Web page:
3 federal lawsuits against health system reform keep judges busy

A 20-state suit clears a major hurdle to move forward as an injunction request in Michigan is rejected and lawyers await a ruling in Virginia.

By Doug Trapp — Posted Oct. 25, 2010

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October was a busy month for judges overseeing three federal lawsuits seeking to block the national health system reform law from being implemented: One lawsuit will proceed. A judge denied an injunction in a second lawsuit. And lawyers arguing a third case await a judge's ruling that is expected by year's end.

A federal judge in Florida ruled Oct. 14 that a 20-state lawsuit against the Patient Protection and Affordable Care Act can proceed because there are constitutional questions about the law's Medicaid expansion and mandate for individuals to have health insurance.

"The power that the individual mandate seeks to harness is simply without prior precedent," wrote U.S. District Judge Roger Vinson of the Northern District of Florida in a 65-page decision.

Meanwhile, attorneys for Virginia and the Dept. of Health and Human Services offered arguments on Oct. 18 relating to an injunction to block the health reform law. Virginia Attorney General Ken Cuccinelli said Judge Henry E. Hudson of the U.S. District Court for the Eastern District of Virginia in Richmond is expected to reach a decision by the end of the year.

Cuccinelli, who filed Virginia's solo lawsuit, said that if the federal government can penalize individuals for not buying insurance, then the government can force Americans to buy pretty much anything. "This case is ultimately not about health insurance or health care. This case is about protecting liberty. It is about the outer reach of federal power," he said. Cuccinelli said he expects the Virginia lawsuit and the others to eventually reach the U.S. Supreme Court.

The 20-state lawsuit was filed by 16 attorneys general, four governors, the National Federation of Independent Business and two private citizens. HHS is the defendant, with representation by Dept. of Justice attorneys. The states and HHS are scheduled to argue their cases at a summary judgment on Dec. 16, said Florida Attorney General Bill McCollum.

A third challenge to the health reform law, before a federal judge in Michigan, was denied. A request by a conservative Christian legal group for a preliminary injunction against the health reform law was rejected Oct. 7 by Judge George Caram Steeh in the U.S. District Court for the Eastern District of Michigan in Detroit. Steeh ruled that the Commerce Clause gives the federal government power to enact the health insurance mandate and the associated penalty.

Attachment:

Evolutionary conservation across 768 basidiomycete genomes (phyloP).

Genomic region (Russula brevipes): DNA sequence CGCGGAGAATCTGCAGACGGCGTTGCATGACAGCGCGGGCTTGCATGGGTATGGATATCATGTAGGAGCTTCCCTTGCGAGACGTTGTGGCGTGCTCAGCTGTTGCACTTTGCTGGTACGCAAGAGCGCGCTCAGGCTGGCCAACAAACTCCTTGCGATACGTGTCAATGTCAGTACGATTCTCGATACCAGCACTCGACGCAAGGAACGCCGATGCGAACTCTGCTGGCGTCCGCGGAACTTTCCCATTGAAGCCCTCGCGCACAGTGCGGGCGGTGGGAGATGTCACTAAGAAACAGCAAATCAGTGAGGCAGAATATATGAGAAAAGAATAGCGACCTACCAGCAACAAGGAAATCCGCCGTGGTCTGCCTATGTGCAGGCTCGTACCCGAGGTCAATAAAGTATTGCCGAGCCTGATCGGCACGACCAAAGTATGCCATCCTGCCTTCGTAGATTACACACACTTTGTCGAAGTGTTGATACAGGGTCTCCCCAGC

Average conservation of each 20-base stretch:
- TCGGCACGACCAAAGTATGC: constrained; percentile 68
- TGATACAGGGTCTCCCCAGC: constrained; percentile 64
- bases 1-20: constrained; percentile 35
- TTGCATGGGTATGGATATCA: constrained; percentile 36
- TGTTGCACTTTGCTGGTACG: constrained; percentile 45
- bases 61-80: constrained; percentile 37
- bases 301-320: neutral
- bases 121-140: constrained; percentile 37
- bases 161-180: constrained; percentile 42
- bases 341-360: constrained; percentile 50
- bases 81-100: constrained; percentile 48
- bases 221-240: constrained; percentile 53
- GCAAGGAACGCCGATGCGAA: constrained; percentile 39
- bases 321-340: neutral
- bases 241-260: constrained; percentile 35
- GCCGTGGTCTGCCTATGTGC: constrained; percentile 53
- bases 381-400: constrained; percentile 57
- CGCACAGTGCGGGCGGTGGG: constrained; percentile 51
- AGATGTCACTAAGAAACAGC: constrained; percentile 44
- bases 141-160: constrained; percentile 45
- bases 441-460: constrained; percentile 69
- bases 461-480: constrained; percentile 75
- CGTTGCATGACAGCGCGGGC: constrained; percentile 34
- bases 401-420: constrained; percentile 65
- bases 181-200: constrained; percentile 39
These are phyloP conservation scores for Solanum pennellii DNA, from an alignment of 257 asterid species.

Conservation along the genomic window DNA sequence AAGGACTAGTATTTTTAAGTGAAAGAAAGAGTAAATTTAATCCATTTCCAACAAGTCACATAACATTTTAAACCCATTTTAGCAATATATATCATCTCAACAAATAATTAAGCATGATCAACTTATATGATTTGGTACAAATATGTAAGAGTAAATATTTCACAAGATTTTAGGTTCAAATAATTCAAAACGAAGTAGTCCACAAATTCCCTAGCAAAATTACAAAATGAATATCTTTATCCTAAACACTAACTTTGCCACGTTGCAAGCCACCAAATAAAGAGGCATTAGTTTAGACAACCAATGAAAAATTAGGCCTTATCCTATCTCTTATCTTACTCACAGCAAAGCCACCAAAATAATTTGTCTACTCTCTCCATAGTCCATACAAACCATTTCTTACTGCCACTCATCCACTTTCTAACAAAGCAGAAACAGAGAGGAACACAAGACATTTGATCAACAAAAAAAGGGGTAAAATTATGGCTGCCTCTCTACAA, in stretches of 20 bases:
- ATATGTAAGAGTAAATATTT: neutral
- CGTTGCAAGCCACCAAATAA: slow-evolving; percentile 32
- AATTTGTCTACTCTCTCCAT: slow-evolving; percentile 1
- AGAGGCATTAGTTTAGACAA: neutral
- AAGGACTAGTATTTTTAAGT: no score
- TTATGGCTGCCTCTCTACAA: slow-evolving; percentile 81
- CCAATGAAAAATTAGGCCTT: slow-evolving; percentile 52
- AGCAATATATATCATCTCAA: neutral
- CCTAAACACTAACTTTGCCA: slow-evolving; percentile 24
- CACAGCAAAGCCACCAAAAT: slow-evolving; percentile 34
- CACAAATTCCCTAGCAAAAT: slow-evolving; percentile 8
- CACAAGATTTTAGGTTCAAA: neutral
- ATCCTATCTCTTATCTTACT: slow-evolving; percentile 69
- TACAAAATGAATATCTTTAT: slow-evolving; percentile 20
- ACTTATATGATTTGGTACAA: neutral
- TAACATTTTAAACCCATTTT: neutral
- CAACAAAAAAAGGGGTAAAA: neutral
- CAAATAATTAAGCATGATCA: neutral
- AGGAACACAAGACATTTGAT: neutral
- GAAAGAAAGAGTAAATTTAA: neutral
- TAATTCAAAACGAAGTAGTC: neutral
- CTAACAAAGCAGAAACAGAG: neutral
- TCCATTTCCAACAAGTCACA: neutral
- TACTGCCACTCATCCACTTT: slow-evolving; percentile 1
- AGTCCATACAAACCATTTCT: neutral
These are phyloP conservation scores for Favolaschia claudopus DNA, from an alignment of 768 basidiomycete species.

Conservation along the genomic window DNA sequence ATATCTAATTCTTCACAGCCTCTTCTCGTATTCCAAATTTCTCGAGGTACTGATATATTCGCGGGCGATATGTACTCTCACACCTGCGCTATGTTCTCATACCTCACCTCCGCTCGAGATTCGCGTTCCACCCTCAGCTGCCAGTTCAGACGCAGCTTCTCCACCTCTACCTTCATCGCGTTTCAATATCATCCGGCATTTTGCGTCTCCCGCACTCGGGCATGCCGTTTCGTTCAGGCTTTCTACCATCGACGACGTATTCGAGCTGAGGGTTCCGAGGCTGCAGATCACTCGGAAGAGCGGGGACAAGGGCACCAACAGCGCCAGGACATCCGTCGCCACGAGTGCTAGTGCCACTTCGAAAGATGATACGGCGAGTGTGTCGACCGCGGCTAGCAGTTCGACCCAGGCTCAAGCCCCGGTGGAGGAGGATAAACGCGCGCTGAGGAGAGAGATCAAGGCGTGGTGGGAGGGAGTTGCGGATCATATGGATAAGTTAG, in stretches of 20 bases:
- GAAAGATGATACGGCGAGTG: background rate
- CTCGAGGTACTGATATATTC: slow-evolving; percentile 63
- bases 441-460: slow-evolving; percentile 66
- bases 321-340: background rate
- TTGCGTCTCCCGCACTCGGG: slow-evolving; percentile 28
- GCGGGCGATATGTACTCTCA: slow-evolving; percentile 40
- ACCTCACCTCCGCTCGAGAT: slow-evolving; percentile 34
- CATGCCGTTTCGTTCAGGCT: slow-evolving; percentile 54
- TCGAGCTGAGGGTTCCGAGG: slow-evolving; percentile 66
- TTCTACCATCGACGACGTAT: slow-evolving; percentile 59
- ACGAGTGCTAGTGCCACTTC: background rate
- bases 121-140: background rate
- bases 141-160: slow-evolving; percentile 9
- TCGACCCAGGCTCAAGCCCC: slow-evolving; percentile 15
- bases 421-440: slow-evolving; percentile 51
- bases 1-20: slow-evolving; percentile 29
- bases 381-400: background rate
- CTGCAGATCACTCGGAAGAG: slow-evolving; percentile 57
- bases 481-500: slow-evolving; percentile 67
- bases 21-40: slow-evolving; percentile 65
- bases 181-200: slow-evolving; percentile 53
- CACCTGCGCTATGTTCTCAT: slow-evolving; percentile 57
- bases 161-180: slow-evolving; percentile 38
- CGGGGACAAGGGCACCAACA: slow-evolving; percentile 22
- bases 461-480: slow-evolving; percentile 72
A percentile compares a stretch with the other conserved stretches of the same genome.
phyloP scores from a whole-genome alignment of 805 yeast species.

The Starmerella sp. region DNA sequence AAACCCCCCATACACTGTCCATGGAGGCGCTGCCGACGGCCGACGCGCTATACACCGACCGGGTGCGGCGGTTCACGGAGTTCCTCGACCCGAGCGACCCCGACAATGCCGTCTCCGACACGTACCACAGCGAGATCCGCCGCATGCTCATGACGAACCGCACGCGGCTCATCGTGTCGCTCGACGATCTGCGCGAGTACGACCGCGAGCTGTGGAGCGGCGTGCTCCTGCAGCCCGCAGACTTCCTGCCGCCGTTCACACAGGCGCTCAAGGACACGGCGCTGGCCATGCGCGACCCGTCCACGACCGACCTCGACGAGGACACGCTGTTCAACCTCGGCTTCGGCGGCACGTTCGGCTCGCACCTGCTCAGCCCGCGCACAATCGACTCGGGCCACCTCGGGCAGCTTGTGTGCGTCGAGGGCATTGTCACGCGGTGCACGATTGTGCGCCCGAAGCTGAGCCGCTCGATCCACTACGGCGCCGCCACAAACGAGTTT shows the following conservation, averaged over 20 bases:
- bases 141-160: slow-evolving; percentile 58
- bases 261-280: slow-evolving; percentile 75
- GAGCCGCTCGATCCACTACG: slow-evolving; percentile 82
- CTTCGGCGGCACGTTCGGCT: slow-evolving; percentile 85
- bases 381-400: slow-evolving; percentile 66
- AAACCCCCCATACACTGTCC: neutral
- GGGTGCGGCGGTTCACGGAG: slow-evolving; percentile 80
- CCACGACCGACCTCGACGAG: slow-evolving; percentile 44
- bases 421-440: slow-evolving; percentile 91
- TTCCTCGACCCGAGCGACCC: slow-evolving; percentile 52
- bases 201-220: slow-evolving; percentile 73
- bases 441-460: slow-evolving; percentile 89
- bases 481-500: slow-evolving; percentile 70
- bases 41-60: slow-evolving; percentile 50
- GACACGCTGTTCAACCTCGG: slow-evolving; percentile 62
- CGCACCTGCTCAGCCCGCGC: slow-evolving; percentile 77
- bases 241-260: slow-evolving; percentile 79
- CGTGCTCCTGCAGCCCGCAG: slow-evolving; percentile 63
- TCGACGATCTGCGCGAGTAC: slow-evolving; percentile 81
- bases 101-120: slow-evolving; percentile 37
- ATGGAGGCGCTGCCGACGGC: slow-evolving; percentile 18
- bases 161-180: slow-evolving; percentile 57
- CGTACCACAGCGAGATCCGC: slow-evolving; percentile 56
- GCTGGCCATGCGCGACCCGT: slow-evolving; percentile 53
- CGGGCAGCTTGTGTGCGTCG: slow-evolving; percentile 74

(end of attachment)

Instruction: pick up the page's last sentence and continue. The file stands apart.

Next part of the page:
The lawsuit was filed by the Thomas More Law Center, a nonprofit Christian legal advocacy organization in Ann Arbor, Mich., on behalf of itself and four Michigan residents. The center plans to appeal the decision.

2 key arguments in play

In Florida, Vinson ruled that the multistate lawsuit has merit to proceed on two grounds.

First, the health reform law's expansion of Medicaid eligibility to 133% of the federal poverty level could represent a commandeering of state government by the federal government.

Second, the individual insurance mandate could exceed Congress' authority to regulate interstate commerce under the U.S. Constitution. Individuals will be required to have health insurance beginning in 2014.

Vinson dismissed four other arguments by the plaintiffs, including that the penalty for not following the individual insurance mandate is an unconstitutional tax and that a requirement for employers to provide insurance is an unfair burden to states as employers.

"This ruling confirms the significance of this lawsuit protecting against the federal health care act's intrusions on individual liberty and limited government," McCollum said.

Dept. of Justice attorneys are confident that their arguments will prevail, said department spokeswoman Tracy Schmaler. "This case is in the early stages of litigation, and the department will continue to vigorously defend this law in ongoing litigation."

Ron Pollack, executive director of Families USA, a consumer health care advocacy group, said the case should not distract states or the federal government from implementing the health reform law as effectively as possible. "This case is really a politically motivated ploy aimed at diverting attention from the many benefits of the new law."

The 20 states that are part of the lawsuit are Alabama, Alaska, Arizona, Colorado, Florida, Georgia, Idaho, Indiana, Louisiana, Michigan, Mississippi, Nebraska, Nevada, North Dakota, Pennsylvania, South Carolina, South Dakota, Texas, Utah and Washington.

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